Izaak Walton’s numbers in Dufalla’s chapter have steadily been on the rise as others have joined who want to lend a hand in stopping the water pollution. In January 2010 the membership at the Harry Enstrom chapter sat at 26; today there are 127 members.
A newer feature is the Citizen’s Water Monitoring program, which has residents who live next to streams take water samples and get personally involved. “We had a certified hydro biologist come in and we trained these citizens with a six-hour course on how to take water samples— how to read and report them. We basically developed an early warning system,” says Dufalla.
Dufalla also writes a weekly column titled “Nature’s Corner,” for the Greene County Messenger, where he often publishes the Izaak Walton water data for the local community. The level of pollutants running through the Monongahela watershed is consistently over the standard. Robert Allan Shipman is part of a much bigger problem.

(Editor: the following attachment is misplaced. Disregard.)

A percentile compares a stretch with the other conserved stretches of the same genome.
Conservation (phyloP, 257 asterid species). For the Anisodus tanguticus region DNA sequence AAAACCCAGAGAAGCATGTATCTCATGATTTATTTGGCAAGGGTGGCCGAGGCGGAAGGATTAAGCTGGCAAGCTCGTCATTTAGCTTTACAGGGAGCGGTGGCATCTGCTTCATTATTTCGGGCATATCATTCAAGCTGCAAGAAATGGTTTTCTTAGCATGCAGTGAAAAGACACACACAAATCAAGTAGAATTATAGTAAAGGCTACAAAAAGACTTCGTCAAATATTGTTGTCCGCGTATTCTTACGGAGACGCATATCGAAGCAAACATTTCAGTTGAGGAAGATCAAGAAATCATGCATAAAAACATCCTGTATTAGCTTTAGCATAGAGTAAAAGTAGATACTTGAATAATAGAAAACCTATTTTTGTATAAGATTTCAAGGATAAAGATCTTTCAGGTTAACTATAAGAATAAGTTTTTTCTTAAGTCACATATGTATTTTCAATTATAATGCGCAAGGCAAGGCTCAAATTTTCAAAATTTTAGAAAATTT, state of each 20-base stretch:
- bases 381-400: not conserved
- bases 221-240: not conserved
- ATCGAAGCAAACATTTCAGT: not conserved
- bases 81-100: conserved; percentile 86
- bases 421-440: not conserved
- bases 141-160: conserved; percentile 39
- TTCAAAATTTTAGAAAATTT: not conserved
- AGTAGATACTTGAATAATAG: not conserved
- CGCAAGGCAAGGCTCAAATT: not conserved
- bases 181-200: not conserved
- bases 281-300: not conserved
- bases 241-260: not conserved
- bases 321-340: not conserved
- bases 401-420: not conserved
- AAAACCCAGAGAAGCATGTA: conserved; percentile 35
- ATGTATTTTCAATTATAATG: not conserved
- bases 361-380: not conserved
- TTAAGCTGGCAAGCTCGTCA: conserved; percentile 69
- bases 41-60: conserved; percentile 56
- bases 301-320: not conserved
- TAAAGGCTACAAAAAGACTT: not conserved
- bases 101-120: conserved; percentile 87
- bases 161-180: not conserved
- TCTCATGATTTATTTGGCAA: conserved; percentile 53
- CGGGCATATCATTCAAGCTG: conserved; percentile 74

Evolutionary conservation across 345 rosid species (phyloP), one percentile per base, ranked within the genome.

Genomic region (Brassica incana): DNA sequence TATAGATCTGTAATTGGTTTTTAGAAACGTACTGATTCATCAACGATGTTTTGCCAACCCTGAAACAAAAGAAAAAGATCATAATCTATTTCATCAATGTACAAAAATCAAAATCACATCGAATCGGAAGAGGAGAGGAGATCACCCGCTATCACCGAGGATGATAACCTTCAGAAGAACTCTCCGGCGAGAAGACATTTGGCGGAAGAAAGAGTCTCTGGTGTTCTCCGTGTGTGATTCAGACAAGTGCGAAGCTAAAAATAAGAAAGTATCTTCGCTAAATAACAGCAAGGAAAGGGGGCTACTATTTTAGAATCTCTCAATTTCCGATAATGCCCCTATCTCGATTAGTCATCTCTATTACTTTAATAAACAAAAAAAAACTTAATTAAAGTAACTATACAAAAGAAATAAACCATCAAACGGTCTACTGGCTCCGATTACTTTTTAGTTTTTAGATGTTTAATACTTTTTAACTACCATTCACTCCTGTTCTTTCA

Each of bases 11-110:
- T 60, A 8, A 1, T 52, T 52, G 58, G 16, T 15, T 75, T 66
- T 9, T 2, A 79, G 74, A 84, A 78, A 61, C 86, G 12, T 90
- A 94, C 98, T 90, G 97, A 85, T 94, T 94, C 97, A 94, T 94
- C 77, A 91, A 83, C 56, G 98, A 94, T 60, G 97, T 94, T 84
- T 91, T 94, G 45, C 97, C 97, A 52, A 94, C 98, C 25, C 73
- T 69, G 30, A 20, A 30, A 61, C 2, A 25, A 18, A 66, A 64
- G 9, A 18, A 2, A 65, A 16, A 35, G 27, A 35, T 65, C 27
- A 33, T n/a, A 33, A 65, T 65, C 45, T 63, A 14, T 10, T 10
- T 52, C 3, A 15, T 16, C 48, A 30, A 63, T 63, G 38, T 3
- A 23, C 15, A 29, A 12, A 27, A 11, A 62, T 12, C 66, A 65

The county seat of Waynesburg is a small college town still holding onto a walking Main Street and a downtown shopping district that runs a few stoplights. All summer, streamers have been hanging from above merchants’ doorways wishing local Olympian, wrestler Coleman Scott, best in London. Set in the middle of town is the Greene County Courthouse. There, at the stoplight of High Street and Washington, a red light forces a line of trucks to idle; gas trucks, water trucks, residual waste trucks, they are now an ever-present sight since the gas companies began fracking in the Marcellus shale, and as the light turns green, the parade of them thunder off down the road. Walk into downtown shops and ask about Allan Shipman and they’ll tell you they knew about it all along. They’d heard about the trucks near the streams. They’d heard about Morris Run and how dozens of Shipman trucks a day would line up and battle to unload waste.
“Citizens are tired of the trucks,” says Greene County Sheriff Richard Ketchum.
When the arrest finally came in March 2011, area residents were elated that the man behind the worst kept secret in Greene County was going to pay for his crimes. Said the sheriff, on behalf of all, “Finally.”